By Jamil Zainaldin
“It’s easy to dismiss poetry if one has not read much of it” — Natasha Trethewey, Poet Laureate of the United States
Natasha Trethewey’s life is not unlike a highway map of the South laid next to a map of North America, their roads finally intersecting in the 21st-century present. With a powerful sense of place and of her own biracial identity, her poetry refracts the stories, real and imagined, of solitary individuals of the American South that are also part of the composite story of the nation — a story that the United States and the South seem ready to hear.
Trethewey is a Pulitzer Prize-winning poet and the author of the powerful Beyond Katrina: A Meditation on the Mississippi Gulf Coast. She was born in 1966 in Gulfport, Mississippi, to an African American mother and a white Canadian father during a time when “mixed marriages” were illegal in half the states.
As a child she moved to Decatur, Georgia, with her mother, and became a frequent visitor to her grandmother’s home in north Gulfport, an historic African American community separated from the coast by a ribbon of highway and a few miles of flat red land with buildings. Her father is the poet Eric Trethewey, who for a time lived in New Orleans, and with whom she also spent her summers. She went on to attend the University of Georgia and to earn graduate degrees from Hollins University (where she studied with her father, who is on the faculty there) and the University of Massachusetts. She teaches at Emory University.
She has known tragedy, she has seen and experienced calamity and can report from the very heart of it. She knows what survival means, too, and for her, poetry becomes an essential tool of healing. She is fully qualified to speak for those whom history has left silent.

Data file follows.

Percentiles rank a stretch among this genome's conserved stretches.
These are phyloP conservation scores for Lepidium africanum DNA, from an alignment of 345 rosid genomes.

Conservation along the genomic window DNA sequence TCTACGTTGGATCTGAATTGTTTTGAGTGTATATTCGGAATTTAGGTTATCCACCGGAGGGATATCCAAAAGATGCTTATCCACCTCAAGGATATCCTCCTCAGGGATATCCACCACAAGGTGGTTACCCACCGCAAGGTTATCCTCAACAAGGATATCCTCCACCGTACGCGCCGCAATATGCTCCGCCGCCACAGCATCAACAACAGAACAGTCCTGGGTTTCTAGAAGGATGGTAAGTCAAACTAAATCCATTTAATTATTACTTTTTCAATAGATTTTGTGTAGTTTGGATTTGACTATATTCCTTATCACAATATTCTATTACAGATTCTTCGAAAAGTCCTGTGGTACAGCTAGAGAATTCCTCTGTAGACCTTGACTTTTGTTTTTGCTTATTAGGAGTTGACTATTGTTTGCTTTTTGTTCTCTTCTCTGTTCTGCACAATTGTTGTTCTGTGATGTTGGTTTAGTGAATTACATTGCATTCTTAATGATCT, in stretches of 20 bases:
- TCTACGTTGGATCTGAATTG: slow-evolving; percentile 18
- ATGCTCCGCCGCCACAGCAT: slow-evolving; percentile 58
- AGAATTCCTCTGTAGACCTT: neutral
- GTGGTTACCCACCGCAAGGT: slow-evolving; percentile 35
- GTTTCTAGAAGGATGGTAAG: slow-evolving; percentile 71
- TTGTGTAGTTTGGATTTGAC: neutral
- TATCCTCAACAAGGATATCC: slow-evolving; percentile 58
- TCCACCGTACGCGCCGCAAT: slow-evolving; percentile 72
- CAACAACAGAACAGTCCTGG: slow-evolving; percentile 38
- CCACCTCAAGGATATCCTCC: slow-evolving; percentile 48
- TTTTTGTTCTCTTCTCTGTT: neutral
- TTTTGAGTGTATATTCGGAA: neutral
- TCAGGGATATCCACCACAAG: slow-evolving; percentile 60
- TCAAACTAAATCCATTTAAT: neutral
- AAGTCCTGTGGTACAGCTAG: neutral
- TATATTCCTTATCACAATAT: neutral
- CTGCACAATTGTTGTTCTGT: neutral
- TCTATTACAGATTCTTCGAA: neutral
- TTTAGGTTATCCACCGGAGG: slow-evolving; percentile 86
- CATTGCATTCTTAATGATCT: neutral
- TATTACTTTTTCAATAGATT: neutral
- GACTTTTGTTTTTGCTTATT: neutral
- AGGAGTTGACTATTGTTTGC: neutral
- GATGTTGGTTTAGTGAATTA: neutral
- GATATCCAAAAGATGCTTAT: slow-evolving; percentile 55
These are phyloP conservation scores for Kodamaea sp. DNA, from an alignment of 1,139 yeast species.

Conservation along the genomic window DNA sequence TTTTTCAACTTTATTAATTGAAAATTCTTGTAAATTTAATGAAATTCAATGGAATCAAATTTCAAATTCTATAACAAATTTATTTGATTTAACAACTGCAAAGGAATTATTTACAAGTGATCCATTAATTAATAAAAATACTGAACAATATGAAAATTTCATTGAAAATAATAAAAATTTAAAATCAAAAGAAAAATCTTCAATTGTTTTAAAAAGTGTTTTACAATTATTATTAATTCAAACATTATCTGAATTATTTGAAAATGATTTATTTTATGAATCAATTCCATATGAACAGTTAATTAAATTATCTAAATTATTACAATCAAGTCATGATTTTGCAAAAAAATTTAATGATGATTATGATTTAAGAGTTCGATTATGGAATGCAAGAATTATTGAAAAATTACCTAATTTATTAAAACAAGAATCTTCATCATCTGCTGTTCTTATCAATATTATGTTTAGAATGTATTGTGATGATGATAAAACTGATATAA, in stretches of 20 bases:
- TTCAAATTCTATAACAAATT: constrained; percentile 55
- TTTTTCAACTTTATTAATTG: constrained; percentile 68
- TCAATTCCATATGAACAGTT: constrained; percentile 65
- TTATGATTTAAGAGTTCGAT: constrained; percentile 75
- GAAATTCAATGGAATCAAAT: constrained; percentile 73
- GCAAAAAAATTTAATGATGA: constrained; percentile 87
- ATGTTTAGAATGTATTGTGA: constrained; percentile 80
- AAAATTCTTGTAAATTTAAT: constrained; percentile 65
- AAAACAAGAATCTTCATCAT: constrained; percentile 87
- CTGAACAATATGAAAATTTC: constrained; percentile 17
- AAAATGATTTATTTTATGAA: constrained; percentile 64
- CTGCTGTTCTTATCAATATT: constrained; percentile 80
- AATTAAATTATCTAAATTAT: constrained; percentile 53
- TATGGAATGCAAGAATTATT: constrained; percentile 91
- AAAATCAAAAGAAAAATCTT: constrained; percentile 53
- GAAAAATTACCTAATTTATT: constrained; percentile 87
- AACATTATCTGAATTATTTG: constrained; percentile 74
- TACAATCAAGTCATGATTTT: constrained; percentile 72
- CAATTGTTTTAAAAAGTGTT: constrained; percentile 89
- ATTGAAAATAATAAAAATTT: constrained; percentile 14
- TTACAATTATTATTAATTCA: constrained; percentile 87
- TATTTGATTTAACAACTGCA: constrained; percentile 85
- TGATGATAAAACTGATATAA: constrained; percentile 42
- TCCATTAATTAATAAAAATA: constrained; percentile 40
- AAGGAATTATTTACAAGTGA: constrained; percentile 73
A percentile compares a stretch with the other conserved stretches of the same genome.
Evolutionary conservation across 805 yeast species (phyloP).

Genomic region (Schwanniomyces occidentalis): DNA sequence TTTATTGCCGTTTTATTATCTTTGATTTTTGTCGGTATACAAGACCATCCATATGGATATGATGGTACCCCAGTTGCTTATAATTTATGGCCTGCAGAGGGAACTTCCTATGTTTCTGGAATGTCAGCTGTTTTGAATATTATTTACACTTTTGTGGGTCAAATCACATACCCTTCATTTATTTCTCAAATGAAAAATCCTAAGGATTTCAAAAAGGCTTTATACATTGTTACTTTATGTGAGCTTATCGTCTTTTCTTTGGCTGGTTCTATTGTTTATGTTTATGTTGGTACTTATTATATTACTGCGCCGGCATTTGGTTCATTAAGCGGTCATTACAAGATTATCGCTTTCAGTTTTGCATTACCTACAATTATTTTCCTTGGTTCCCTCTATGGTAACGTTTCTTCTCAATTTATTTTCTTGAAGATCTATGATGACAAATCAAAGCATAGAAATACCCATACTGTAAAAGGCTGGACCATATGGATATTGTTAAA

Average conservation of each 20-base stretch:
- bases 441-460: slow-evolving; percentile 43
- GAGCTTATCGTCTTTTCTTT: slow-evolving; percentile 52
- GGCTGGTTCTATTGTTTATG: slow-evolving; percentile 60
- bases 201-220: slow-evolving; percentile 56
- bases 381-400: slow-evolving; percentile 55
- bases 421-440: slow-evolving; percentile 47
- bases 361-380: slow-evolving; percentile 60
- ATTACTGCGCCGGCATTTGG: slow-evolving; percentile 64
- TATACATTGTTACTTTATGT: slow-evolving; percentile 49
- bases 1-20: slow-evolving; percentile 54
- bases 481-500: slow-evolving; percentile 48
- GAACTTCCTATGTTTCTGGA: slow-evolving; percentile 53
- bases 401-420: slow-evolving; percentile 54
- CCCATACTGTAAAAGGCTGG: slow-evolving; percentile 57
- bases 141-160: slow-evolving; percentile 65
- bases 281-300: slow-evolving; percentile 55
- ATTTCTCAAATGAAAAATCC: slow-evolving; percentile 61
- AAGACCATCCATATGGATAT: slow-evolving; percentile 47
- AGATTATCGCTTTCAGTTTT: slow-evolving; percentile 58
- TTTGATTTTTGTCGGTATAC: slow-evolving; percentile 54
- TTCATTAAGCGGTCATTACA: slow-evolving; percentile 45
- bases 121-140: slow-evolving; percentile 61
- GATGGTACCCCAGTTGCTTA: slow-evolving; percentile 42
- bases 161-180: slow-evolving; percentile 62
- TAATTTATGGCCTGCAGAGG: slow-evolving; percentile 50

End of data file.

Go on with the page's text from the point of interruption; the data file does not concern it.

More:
And speak for them she does. Her poems are like anonymous dispatches from a southern past, waiting to be opened by the reader. They are evocations of another time, another place — stories told hauntingly through the sustained contemplation of a single aged photograph in which bales of cotton and American flags, black children in freshly starched clothes and the image of an American president merge; or a clouded childhood memory of a mother’s bruises hidden by makeup; or the preserved Civil War–era fortress on Ship Island, where the hopes and dreams of the African American native guard — the first black soldiers mustered into the Union Army — swelled for a time and was then forgotten.
When you think of Trethewey’s poetry, think of elegy, think of the act of surfacing stories hidden from plain view — hidden perhaps by a conspiracy of society to forget. We are very good at that. Think of searching for a mother’s unmarked grave in a cemetery obliterated by time and a hurricane and circumstances of neglect. Or gaze upon the wistful face in a posed 1912 photograph of a Storyville prostitute and wonder what she yearned for behind that distant stare and furrowed brow. What was her dream?
Think of anonymous black laundresses, and elevator operators, and farm and city laborers of another time who were consigned to a work not exactly of their choosing but in which the self of their own making still could be shown, where there was grace in the diligence of doing what needed to be done. This too is Trethewey’s poetry.
Stories close the distances between us; stories become the means by which we at last see each other in the light of recognition. If this in fact is so, then the unfettered stories told by poets are the hope of democracy everywhere. Sacrifice, endurance, duty, work, loss, courage, hope — these shimmer in Trethewey’s poetic imagination of remembrance and therein is their power to connect us.
Natasha Trethewey’s books include Domestic Work (2000), Bellocq’s Ophelia (2002), Native Guard (2006), Beyond Katrina: A Meditation on the Mississippi Gulf Coast (2010), and Thrall (2012).
Kelly Caudle of the New Georgia Encyclopedia provides Jamil Zainaldin with editorial assistance for his SaportaReport columns.